A major study has revealed a strong link between marijuana use by mothers during pregnancy, and subsequent rates of autism among their children.
A recent analysis of more than 500,000 Canadian mothers and their children revealed a 50% increase in the risk of autism in kids whose mothers had used marijuana while pregnant, according to a report published Monday in Nature Medicine.
. . .
The 503,065 children analyzed — 3,148 of whom had mothers that had used cannabis while pregnant — were followed for an average of seven years. Exactly 7,125 were diagnosed with varying levels of autism.
Researchers found that the rate of autism diagnoses among children with in utero cannabis exposure was 2.2%. Of those whose mothers did not use the drug during pregnancy, only 1.4% were diagnosed with autism.
“Cannabis is not a benign drug and any use during pregnancy should be discouraged,” Corsi said. “We know that cannabinoids can cross placental tissue and enter the fetal bloodstream. There are cannabinoid receptors present in the developing fetus and exposure to cannabis may impact the wiring of the developing brain.”
After researchers accounted for factors that might distort the results, they found that the risk for autism increased by 50% when mothers used cannabis while pregnant.
There’s more at the link.
Needless to say, pro-marijuana voices are already being raised in an attempt to question or discount the results of the survey. Nevertheless, I remain unsurprised. I lived in Africa for decades, as regular readers will know. Marijuana use is endemic there. I have little doubt that it’s one of the factors affecting the mental development of African children. The continent rates chronically low on objective measurements of IQ; and I’m sure drug and alcohol use has more than a little to do with that. (Yes, mental underdevelopment is not the same as autism, but AFAIK they’re related issues.)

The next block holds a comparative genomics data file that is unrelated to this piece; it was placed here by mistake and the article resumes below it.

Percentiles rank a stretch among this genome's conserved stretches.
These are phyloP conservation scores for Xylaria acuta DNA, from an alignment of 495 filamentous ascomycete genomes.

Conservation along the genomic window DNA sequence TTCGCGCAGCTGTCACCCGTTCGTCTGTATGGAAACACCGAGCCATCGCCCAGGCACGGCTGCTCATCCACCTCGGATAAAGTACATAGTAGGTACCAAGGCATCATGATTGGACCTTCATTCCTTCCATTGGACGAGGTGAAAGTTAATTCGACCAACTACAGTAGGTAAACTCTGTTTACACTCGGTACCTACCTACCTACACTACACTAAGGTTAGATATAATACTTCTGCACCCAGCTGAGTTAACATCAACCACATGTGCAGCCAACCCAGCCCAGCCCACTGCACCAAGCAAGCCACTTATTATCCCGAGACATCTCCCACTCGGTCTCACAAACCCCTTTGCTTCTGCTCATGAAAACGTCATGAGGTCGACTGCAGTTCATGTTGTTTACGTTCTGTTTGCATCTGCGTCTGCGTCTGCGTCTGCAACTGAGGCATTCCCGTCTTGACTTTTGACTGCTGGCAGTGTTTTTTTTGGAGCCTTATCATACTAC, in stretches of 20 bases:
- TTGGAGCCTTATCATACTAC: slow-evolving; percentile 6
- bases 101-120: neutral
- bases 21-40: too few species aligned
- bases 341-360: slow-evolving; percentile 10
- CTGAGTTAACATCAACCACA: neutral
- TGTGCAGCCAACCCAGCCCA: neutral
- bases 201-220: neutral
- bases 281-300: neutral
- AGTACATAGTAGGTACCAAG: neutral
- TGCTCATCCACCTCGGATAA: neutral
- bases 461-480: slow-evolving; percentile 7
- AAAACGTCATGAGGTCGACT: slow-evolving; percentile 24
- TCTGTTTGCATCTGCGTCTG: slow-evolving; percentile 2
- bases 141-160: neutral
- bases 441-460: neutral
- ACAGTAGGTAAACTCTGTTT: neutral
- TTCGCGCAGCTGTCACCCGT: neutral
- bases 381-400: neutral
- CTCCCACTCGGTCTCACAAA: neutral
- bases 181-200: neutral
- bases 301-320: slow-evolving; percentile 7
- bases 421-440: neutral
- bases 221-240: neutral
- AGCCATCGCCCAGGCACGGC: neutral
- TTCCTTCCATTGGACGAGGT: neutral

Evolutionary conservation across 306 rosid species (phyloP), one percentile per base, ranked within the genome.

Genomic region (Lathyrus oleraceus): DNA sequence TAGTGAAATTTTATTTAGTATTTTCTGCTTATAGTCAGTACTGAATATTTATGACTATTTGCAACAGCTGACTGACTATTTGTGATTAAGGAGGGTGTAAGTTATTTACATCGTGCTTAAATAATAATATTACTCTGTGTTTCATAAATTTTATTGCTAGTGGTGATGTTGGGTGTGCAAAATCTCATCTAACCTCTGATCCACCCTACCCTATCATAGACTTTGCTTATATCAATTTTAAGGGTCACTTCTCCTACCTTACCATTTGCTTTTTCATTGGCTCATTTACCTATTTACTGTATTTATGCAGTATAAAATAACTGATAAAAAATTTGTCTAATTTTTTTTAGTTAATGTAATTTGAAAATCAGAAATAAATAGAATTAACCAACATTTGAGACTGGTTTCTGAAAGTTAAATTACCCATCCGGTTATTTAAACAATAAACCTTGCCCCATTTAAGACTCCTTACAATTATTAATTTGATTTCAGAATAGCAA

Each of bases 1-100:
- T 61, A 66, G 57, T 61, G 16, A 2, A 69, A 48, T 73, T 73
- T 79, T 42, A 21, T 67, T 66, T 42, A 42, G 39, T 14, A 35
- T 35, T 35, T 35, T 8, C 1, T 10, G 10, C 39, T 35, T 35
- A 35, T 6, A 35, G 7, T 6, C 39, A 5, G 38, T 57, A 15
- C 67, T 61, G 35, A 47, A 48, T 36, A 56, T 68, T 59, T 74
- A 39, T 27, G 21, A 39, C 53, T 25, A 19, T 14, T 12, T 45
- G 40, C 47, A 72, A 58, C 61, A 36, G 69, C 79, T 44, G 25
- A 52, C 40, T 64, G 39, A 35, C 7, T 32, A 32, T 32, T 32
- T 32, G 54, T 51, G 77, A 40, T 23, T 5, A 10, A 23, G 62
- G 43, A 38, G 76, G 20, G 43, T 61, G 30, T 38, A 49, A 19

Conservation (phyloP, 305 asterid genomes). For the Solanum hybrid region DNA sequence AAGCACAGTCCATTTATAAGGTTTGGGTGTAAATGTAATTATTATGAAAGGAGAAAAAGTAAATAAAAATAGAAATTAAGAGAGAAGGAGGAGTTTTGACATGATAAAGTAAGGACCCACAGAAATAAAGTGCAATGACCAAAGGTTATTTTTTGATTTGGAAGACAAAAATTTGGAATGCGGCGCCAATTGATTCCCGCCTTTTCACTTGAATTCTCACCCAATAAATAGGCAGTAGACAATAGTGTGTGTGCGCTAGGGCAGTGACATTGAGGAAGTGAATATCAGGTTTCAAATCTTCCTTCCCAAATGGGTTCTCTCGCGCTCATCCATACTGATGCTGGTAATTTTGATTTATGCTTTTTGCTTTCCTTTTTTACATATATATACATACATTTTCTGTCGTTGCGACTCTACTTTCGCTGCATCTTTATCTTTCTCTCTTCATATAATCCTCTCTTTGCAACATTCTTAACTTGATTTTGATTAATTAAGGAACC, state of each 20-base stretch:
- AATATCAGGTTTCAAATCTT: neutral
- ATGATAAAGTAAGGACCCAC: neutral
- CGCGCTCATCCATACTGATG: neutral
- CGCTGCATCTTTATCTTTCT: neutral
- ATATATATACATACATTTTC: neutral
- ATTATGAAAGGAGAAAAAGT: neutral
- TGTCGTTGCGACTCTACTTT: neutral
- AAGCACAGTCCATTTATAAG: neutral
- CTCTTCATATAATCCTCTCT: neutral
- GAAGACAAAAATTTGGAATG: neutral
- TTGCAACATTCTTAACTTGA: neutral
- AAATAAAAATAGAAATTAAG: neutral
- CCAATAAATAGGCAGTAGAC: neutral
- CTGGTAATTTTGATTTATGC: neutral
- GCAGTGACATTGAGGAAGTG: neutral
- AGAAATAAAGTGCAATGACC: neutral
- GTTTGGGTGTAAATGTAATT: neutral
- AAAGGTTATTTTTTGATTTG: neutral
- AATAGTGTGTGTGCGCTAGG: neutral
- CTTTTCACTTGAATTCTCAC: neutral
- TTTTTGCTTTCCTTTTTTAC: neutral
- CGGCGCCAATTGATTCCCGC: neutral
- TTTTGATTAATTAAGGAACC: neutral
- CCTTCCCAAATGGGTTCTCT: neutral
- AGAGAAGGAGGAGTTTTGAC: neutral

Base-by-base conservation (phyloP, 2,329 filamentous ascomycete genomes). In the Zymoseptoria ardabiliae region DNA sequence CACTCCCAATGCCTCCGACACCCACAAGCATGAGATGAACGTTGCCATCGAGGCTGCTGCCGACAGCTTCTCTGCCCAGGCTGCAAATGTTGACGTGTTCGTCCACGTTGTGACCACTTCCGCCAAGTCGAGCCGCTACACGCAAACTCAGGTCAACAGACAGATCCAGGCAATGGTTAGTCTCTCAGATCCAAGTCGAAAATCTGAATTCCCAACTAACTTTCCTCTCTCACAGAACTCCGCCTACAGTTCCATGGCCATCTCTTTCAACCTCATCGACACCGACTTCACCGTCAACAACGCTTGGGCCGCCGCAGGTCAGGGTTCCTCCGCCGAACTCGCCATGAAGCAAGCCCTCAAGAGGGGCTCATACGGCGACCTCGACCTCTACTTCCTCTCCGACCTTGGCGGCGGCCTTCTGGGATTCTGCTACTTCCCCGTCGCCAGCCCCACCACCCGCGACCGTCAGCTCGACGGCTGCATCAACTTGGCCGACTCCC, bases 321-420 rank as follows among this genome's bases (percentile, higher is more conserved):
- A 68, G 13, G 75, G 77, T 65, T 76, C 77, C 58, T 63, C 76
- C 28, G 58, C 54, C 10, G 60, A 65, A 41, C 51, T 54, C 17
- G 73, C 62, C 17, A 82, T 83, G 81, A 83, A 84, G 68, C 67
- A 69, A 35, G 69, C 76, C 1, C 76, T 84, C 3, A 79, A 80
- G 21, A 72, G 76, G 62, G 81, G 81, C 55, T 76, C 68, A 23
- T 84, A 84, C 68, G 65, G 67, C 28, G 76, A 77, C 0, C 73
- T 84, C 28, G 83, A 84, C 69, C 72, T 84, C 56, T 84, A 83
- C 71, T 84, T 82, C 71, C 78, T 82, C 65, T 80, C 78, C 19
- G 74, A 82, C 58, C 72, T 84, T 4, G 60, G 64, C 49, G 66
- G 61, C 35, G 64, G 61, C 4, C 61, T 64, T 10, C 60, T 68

It’s a sobering thought that many of today’s autistic and “special needs” children may have been made that way by their mothers’ self-indulgent behavior. Lawmakers, too, should take note. De-criminalizing marijuana use may have had the unintended consequence of condemning many more children to a lifetime of retardation, and possibly permanent incompetence to manage their own lives.